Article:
Larry Diamond is a senior fellow at the Hoover Institution and the Freeman-Spogli Institute for International Studies at Stanford.
Extremists have raced to dismiss Obama's speech at Cairo University today as more of the same from what they see as an evil, imperial United States. But the repeated and fulsome applause that Obama received from his predominantly young Egyptian audience, as well as early Internet reactions, indicate many Muslims have a very different view. They appreciate that Obama himself represents a new beginning for America. And they welcome his sincere and carefully crafted message of respect for Islam and appeal for tolerance, mutual understanding, and common purpose.
For the speech to have any lasting positive effect, though, Muslims around the world have emphasized, and the president is keenly aware, that words must be followed by actions. Thus, the success of the speech can only be gauged against President Obama's ability to deliver tangible progress on the wide-ranging policy agenda he addressed.
At the top of that agenda, for many Arab Muslims in particular is a fair resolution, of the Israeli-Palestinian conflict, based on the two-state solution that Obama emphatically reaffirmed. His personal commitment to that peace process, and his appeals for the two parties to meet their mutual responsibilities will be well received by Muslims generally. But that warm (or cautiously hopeful) reception will last only if there is real progress on the ground.
Obama's audience in Egypt, and throughout the Arab world, was waiting keenly to hear what he would say about democracy. The Cairo University audience applauded at his first mention of the word. And it was when he concluded these four paragraphs of his speech, with a message seemingly directed at Arab autocrats--"You must maintain your power through consent, not coercion; you must respect the rights of minorities..."--that an audience member erupted with "Barack Obama, we love you!"
Advocates of a sustained American commitment to human rights and democracy in the region are no doubt pleased (and relieved) that Obama made democracy one of the seven issues he addressed. In many respects, the president successfully navigated the difficult competing imperatives of renouncing the unsustainable arrogance and assertiveness of the previous administration without abandoning its commitment to support human rights and peaceful democratic change. Muslim democrats will take heart in his embrace of freedom of speech, the rule of law, government transparency, and political participation as basic human rights, not just American ideas. They will also find some reassurance in his vow to "welcome all elected, peaceful governments--provided they govern with respect for all their people."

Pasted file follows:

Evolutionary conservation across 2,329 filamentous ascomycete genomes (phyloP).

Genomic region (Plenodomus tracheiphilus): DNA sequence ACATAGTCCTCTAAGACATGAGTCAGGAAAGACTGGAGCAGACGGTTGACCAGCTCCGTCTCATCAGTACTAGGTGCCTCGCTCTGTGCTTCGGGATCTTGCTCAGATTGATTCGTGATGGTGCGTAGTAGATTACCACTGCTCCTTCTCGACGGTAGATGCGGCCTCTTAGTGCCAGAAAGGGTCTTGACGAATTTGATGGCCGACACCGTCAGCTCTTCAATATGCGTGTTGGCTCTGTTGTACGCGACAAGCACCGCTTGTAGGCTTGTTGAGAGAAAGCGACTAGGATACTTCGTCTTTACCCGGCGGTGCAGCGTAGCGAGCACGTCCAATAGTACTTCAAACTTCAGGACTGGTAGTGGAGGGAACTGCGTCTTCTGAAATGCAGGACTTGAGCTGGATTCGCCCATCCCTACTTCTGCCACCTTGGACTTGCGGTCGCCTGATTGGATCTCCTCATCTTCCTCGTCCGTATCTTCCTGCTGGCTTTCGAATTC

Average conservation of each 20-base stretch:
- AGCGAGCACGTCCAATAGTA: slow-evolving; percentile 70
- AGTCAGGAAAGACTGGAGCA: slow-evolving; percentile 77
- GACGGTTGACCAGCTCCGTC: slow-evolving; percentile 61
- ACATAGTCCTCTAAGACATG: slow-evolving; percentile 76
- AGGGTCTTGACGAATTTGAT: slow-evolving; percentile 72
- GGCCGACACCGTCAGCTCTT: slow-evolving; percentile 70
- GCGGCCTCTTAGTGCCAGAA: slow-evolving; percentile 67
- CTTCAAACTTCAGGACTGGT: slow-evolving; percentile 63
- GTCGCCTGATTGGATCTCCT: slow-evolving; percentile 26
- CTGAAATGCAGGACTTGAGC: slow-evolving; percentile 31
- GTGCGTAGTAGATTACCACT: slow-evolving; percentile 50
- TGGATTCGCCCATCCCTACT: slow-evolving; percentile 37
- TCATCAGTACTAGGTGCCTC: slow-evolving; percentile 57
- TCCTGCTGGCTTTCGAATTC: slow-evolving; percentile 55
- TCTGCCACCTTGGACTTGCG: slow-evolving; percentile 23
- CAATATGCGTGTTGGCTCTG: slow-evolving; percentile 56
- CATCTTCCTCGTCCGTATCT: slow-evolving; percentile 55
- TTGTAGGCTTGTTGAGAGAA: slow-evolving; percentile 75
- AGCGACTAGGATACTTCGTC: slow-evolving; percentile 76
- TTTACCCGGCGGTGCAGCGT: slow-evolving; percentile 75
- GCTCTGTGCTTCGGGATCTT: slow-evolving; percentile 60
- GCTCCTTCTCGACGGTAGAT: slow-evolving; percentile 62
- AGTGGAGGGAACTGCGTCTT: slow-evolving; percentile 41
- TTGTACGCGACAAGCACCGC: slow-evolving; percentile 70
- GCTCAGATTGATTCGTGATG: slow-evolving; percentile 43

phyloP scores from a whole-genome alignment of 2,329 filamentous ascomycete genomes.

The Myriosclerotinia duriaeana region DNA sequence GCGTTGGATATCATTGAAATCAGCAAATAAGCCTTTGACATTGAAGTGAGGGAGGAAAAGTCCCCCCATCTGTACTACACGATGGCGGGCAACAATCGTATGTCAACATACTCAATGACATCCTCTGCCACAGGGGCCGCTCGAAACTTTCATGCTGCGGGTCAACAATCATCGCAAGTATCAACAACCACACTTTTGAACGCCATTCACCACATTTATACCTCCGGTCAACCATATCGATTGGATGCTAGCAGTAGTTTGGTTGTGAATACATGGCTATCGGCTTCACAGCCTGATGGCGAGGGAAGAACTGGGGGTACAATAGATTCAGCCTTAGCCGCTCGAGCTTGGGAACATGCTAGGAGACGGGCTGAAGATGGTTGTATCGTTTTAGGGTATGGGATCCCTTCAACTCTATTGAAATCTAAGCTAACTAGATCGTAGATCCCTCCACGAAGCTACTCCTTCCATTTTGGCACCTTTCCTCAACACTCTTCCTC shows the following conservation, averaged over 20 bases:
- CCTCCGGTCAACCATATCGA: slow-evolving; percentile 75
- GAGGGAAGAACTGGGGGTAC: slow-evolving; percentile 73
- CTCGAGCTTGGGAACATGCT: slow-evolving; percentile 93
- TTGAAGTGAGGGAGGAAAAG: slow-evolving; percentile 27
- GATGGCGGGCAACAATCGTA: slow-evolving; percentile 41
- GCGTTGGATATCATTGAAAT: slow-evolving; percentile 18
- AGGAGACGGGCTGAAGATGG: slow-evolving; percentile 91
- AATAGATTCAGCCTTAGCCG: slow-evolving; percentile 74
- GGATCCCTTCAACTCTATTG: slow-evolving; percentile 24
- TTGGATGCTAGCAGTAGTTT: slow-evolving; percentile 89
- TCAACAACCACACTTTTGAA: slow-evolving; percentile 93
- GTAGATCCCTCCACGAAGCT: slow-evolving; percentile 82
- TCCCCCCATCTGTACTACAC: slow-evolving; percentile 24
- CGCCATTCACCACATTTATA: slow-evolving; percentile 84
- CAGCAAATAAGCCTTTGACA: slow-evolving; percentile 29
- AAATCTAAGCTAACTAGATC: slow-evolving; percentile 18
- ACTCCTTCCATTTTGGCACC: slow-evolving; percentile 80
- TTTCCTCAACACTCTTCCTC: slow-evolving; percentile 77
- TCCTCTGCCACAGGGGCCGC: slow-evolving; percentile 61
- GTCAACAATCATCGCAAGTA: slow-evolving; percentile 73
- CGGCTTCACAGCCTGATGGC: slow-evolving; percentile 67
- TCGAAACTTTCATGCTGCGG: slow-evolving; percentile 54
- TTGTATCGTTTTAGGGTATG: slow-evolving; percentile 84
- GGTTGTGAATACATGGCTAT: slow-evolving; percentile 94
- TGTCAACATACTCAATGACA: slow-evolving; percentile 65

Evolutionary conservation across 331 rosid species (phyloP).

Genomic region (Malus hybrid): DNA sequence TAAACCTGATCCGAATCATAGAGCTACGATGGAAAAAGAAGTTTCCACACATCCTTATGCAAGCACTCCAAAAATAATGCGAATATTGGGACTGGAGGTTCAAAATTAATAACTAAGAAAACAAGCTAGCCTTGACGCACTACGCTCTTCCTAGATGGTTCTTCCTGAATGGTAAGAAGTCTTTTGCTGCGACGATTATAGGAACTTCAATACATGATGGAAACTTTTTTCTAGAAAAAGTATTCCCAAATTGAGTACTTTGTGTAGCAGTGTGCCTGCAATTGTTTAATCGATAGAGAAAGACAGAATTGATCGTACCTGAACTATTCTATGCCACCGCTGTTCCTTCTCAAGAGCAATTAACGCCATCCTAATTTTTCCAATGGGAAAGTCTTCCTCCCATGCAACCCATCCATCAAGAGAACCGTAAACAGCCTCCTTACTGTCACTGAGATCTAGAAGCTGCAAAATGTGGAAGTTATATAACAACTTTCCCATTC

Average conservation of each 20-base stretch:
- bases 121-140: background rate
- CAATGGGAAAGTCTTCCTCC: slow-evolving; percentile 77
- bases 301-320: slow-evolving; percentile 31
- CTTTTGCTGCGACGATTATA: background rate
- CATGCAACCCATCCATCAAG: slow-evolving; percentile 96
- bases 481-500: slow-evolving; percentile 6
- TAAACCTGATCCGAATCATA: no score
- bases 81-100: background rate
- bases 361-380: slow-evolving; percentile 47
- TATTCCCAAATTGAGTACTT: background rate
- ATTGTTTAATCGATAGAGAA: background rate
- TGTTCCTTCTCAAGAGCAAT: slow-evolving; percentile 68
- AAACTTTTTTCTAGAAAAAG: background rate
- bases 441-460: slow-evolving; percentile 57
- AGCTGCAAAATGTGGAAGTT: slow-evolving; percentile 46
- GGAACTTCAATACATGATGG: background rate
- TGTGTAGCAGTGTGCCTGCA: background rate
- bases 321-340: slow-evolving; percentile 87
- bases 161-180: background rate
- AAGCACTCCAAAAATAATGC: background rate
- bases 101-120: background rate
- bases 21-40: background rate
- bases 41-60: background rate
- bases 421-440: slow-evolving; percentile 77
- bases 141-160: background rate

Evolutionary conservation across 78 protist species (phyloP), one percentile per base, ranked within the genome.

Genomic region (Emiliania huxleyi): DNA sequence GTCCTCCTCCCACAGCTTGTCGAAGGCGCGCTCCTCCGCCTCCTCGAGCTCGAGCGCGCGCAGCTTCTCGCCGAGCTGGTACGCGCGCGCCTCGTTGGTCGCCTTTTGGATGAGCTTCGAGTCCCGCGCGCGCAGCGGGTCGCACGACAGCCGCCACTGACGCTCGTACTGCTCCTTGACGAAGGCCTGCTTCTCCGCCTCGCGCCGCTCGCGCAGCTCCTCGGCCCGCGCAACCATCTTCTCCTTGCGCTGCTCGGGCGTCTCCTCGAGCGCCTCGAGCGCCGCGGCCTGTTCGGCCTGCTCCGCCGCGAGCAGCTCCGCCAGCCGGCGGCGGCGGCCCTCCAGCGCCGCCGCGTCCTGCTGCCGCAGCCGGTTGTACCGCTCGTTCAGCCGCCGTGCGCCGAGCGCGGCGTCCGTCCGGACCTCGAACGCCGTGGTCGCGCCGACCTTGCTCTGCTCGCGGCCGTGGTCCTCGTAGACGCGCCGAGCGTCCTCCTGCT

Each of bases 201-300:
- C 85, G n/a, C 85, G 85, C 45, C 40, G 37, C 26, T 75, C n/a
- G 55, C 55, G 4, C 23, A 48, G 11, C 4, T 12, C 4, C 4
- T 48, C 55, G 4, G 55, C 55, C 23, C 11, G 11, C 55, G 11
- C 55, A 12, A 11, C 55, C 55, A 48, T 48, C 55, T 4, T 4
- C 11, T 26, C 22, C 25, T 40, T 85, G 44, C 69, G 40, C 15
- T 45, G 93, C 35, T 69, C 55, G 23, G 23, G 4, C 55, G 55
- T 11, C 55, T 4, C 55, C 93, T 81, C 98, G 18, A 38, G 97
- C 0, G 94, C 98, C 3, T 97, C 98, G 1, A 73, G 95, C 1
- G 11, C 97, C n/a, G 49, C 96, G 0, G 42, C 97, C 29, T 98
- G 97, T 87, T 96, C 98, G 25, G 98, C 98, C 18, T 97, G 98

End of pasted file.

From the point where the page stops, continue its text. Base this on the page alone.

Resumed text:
But much remains unsaid, or disappointingly vague. Ayman Nour, the Egyptian democracy advocate who was imprisoned for three years for having the temerity to challenge Egypt's modern pharaoh, Hosni Mubarak, in the 2005 presidential election, remarked after the speech: "It was actually better than we expected, but not as good as we hoped. ... His stance on democracy was very general, a bit weak, we hoped for more detail."
Democrats in Egypt and other Arab (and Muslim-majority) countries wanted to hear more. They wanted some specific criticism of authoritarian practices. They wanted Obama to call for the release of political prisoners and an end to the persecution (and torture) of regime opponents. Without violating his vow not to "impose" a system of government on another nation, Obama could much more clearly have aligned himself with Egyptians who are seeking such basic human rights as freedom of speech, freedom to organize, and an independent judiciary. These are the critical foundations for democratic progress, however gradual, throughout the region.
In a pre-trip interview, President Obama stressed that he did not want to be seen as "lecturing" other governments, or characterizing their leaderships. Perhaps he appealed in private to President Mubarak for progress on human rights. But if he was not prepared more explicitly to speak truth to power in this heart of the Arab world, it is reasonable to ask whether Cairo was the right place to give the speech.